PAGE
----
Synergy Management at Work
In one example of post-merger integration where the principles and practices of Synergy Management were, by design, made part of the regular management process, a merger of two substantial container shipping companies with routes to Europe, the Middle East, India, South Africa, Canada and the Nordic countries had occurred......The leader of one of the merged companies said,
"As a result of adopting and using the Synergy Management process as part of the ongoing management process, I came to appreciate my own previous lack of directness; my unwillingness to go to uncomfortable places with people to find out where they really stood; and the unwitting price I was paying in having people go along superficially." Initially, key relationships were not straightforward and there was little attempt to innovate together.
By measuring what they typically did not measure (using the Synergy Management assessments), management encouraged very direct conversation that would otherwise not have occurred. They created a shared vision for the new company and then did what was needed to put this vision into reality.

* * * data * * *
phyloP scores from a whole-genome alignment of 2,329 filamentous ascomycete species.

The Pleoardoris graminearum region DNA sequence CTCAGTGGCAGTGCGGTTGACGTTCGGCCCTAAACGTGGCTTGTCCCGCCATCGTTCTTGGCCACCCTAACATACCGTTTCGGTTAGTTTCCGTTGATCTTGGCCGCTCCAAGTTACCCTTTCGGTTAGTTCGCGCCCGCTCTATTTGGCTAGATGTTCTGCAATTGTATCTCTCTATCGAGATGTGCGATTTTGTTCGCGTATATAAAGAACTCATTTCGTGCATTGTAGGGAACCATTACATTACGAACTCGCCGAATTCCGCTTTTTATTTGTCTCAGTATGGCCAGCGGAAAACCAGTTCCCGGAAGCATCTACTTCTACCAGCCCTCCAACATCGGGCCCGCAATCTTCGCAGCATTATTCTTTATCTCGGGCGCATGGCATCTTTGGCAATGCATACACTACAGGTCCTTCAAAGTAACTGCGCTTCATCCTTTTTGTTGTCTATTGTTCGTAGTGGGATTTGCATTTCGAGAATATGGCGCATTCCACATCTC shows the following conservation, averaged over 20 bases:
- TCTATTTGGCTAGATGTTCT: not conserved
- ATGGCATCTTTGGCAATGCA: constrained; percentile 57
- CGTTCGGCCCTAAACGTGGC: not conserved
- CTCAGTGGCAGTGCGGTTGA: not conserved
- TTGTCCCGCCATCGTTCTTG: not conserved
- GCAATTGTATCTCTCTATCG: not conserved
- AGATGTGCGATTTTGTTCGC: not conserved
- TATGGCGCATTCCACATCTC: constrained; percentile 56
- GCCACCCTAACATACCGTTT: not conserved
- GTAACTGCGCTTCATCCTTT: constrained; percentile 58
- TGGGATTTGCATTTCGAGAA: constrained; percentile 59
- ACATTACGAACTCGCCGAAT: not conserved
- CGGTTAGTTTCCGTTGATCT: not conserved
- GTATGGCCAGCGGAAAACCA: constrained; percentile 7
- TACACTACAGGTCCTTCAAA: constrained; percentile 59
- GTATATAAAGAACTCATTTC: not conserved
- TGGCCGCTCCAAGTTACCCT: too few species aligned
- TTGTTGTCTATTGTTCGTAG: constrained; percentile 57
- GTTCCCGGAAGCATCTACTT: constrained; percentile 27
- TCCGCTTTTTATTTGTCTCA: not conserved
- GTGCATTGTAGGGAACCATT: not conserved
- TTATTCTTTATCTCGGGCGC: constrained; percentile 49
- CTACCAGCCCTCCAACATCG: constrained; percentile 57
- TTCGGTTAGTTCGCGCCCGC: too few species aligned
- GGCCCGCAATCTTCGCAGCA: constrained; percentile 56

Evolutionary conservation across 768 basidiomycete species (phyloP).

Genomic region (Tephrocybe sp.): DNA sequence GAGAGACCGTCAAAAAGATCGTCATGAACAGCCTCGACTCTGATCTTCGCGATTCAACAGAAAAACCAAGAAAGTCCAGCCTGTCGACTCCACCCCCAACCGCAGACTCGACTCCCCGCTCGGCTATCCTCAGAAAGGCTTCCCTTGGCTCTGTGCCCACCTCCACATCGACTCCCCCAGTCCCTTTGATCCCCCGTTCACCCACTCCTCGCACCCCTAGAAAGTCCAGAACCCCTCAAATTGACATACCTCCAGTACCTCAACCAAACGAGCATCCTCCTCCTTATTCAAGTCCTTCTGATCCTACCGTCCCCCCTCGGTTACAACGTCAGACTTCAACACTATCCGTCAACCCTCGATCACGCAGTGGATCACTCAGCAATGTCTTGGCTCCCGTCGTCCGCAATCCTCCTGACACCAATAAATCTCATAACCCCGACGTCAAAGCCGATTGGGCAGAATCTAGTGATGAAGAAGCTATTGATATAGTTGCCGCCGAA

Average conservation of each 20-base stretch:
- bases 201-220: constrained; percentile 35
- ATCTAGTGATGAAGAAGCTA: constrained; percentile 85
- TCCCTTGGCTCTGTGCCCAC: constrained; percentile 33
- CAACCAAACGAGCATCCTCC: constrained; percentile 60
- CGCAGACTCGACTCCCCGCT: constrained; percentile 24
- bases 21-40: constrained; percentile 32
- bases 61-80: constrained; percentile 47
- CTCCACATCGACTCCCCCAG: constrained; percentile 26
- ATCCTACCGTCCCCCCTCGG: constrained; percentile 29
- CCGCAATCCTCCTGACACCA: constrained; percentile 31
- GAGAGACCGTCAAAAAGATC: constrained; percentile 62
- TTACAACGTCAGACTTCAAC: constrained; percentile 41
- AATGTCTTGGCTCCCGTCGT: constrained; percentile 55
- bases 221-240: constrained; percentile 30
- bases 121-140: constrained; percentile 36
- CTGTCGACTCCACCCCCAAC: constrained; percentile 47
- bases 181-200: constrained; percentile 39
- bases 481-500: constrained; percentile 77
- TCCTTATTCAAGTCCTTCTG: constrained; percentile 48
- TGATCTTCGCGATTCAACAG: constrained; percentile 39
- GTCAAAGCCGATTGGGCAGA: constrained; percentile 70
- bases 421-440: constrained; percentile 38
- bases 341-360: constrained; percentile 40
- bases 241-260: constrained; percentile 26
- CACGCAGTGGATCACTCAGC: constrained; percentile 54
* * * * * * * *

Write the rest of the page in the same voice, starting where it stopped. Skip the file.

We Can Make Mergers Work
My commitment and evidence is that it's possible to manage the Six Qualities of Alignment, Performance, Resolution, Relationship, Inventiveness and Principles only when leaders take personal responsibility for the real reasons why mergers usually don't work.
With the Synergy Management process we now have the ability to assess how a merger is doing against objective criteria and to manage it in a strategic, purposeful way. Along the way, leaders are challenged to examine their willingness to grapple with the emotional and confrontational issues that underlie all attempts at altering peoples' perspective and practices. Leaders and managers are usually just people doing their best, and are unconscious to the fact that if they don't manage for Synergy, they probably won't get it.
© Charles E. Smith, Ph.D., 2001.
[Excerpts and posting with permission of the author.]